rical nature of the pores is also a factor that affects the
dielectric constant. Thus by measurement of the real part
of relative permittivity it is not possible to distinguish
between the effects of interfacial and orientational po-
From equation
We also have
121 2
01 2
 
 
Structural and Electrical Characterization of Sintered Silicon Nitride Ceramic 745
Table 2. Dielectric parameters at T = 800 K and F = 500 Hz.
Function At 1000 K At 625 K
F = 160 Hz F = 1 MHz F = 160 Hz F = 1 MHz
ε' 56.94 2.00 27.1 1.74
ε'' 673.03 1.53 10.13 0.16
σac(–1cm–1) 2.5 × 10–8 8.2 × 10–8 3.5 × 10–10 3.8 × 10–10
ε''ac 592.06 2.19 5.56 2.16
01 2
01 2
21 12
And R1 and R2 are the resistance of grain boundary
layers and the grain. The second term of Equation (8) is
exactly the Debye relaxation equation, but there is an
additional term inversely proportional to frequency. This
means that the losses, represented by "
, tend to infinity
as ω tends to zero. Thus the case of interfacial polariza-
bility may be distinguished from Debye relaxation by
observing the variation of "
below the relaxation fre-
quency. In the Debye case "
drops towards zero as the
frequency is lowered.
In general, the resistivity of boundary layers (1
) is
larger than the resistivity of the grain (2
), Consider
It is clear from equation that the relaxation time (τ) for
the interfacial polarization is proportional to the product
of the resistivity of the two layers. The frequency at which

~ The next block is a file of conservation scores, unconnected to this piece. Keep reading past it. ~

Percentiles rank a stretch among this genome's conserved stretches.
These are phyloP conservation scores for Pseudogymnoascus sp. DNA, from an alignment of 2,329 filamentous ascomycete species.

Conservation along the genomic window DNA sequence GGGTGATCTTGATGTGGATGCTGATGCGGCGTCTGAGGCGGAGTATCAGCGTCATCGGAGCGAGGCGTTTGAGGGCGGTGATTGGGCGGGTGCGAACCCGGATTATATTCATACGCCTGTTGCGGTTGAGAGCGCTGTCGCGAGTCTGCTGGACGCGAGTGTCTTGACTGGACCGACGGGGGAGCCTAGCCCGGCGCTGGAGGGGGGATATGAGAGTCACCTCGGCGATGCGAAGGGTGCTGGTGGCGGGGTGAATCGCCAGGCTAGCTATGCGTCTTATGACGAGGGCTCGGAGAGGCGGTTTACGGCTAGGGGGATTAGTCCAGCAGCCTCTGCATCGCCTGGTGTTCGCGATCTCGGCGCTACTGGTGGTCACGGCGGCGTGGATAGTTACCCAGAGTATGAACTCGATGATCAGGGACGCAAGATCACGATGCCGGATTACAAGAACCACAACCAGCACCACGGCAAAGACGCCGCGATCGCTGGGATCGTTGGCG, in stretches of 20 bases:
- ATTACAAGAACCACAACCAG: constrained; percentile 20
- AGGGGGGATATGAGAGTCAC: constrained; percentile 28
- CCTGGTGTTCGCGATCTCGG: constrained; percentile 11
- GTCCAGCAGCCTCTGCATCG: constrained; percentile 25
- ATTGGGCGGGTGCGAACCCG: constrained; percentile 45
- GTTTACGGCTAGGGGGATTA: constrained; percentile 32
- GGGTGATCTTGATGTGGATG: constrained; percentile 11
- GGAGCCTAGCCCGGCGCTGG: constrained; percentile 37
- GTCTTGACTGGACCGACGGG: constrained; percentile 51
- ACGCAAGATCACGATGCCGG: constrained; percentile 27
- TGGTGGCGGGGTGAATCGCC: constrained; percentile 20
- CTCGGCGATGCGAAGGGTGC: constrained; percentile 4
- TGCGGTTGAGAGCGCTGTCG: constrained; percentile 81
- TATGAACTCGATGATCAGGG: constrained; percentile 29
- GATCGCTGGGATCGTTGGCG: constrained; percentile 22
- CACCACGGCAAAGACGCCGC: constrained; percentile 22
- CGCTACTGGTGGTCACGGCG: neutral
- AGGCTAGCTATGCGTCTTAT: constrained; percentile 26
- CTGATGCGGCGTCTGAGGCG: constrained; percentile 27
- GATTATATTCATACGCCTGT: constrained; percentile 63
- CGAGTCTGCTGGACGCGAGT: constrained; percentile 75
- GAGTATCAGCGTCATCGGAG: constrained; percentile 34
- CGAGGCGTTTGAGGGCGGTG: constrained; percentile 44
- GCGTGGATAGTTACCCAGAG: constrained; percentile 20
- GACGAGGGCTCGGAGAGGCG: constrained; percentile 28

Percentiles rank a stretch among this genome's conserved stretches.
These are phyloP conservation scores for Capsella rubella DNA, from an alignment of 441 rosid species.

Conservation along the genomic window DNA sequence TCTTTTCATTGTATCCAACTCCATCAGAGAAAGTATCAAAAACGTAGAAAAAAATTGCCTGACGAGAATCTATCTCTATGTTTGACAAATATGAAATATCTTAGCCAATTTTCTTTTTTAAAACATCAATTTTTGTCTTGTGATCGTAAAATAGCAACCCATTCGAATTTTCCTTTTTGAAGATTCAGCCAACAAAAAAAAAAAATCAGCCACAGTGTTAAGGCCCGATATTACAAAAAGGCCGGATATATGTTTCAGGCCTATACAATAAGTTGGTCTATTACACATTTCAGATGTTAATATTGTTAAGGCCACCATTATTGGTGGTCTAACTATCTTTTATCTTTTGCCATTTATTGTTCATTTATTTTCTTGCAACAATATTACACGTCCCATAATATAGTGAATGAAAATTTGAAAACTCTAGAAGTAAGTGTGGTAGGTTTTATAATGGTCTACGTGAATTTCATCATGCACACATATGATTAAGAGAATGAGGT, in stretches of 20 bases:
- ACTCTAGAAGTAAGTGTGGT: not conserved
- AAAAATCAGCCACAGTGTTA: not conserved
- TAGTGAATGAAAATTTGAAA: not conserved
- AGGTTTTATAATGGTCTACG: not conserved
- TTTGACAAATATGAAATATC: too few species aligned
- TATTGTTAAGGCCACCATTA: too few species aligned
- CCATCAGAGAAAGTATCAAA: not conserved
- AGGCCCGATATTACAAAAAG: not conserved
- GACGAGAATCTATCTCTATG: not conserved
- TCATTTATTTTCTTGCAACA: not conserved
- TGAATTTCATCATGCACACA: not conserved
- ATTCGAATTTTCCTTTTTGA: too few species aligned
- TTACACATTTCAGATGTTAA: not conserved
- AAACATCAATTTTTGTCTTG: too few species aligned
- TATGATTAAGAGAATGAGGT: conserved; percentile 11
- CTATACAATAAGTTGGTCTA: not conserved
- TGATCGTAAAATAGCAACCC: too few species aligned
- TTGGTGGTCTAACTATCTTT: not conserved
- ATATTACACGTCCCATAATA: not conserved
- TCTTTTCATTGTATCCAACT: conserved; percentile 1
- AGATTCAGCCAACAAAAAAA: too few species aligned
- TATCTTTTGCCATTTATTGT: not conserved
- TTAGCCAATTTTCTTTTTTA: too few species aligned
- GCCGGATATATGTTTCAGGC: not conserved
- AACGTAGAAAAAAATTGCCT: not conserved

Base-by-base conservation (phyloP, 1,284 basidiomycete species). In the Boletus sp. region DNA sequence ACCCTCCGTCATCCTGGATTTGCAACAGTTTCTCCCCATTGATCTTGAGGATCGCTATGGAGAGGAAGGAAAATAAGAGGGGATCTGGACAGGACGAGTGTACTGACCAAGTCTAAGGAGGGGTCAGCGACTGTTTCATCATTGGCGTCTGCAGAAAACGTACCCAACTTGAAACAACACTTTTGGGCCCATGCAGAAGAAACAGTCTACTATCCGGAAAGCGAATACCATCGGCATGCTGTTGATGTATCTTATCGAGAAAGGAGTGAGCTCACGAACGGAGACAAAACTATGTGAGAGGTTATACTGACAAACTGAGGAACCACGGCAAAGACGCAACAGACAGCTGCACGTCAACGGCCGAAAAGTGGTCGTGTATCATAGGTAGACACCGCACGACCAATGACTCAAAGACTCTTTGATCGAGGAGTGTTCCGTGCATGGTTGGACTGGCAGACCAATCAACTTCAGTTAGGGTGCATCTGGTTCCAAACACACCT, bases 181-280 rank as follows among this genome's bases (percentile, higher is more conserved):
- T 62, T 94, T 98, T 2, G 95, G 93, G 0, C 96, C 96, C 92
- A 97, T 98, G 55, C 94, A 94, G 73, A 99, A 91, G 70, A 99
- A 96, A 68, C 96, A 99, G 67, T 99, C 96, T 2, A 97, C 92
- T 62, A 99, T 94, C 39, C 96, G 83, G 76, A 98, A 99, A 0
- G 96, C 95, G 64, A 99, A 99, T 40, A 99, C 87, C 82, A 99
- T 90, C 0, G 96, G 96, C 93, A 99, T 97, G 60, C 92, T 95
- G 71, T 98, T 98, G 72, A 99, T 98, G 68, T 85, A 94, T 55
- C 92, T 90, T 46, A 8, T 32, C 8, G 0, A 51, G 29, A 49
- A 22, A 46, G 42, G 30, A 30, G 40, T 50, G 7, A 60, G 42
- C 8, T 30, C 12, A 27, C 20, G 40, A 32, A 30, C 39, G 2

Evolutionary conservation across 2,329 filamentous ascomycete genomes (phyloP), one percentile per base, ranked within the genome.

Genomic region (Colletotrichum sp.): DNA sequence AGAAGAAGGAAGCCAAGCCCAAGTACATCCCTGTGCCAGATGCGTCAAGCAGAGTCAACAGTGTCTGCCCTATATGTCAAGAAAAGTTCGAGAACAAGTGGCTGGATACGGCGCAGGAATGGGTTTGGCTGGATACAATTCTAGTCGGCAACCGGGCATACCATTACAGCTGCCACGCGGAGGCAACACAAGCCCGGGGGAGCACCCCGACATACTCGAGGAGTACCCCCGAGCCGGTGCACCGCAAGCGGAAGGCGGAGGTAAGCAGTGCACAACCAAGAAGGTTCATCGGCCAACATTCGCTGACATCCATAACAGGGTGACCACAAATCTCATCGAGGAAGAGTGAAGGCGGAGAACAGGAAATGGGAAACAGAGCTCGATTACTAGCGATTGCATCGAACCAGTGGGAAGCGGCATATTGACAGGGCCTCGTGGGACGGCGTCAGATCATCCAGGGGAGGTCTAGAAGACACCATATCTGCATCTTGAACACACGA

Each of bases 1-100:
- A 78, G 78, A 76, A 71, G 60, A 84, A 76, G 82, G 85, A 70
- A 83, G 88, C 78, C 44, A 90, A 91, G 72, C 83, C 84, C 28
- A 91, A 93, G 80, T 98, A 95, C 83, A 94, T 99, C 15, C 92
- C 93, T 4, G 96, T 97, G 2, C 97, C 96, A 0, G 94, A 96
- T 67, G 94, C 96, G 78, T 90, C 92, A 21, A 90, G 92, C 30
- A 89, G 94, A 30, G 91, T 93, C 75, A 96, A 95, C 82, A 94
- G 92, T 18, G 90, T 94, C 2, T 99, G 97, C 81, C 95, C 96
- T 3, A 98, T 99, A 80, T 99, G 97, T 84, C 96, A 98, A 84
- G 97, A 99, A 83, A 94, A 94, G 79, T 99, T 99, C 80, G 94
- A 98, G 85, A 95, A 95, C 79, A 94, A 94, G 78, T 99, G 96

these types of polarization become effective which there-
fore depends upon the resistivity ρ2 of the grain. As the
resistivity decreases at higher temperature, this type of
polarization becomes quite effectives at these frequencies.
Due to the decrease in resistivity, the dielectric constant
) increase and dielectric loss ("
) also increases.
From the above discussion, one can interpreted that the
space charge polarisation may to predominate the polari-
sation mechanism in Silicon Nitride Ceramic.
3.3. Structural Characterization
In Figu re 9, the microstructures of the sintered samples are
shown in the SEM images of fractured surface of the sam-
ples. The volume of pores and grain size can be seen clear-
ly. During sintering, silica on the surface of Si3N4 and some
of the nitride forms an oxynitride at a high temperature,
which promotes the densification of the material. The sur-
face of this particular elongated grain shows distinct evi-
dence of crack growth along the surface of the grain. Such
a growth mode helps to produce a complex crack path,
which in turn contributes to crack deflection and bridging,
thereby improving the toughness of these ceramics. The
large grains surrounding some fine grains can form open as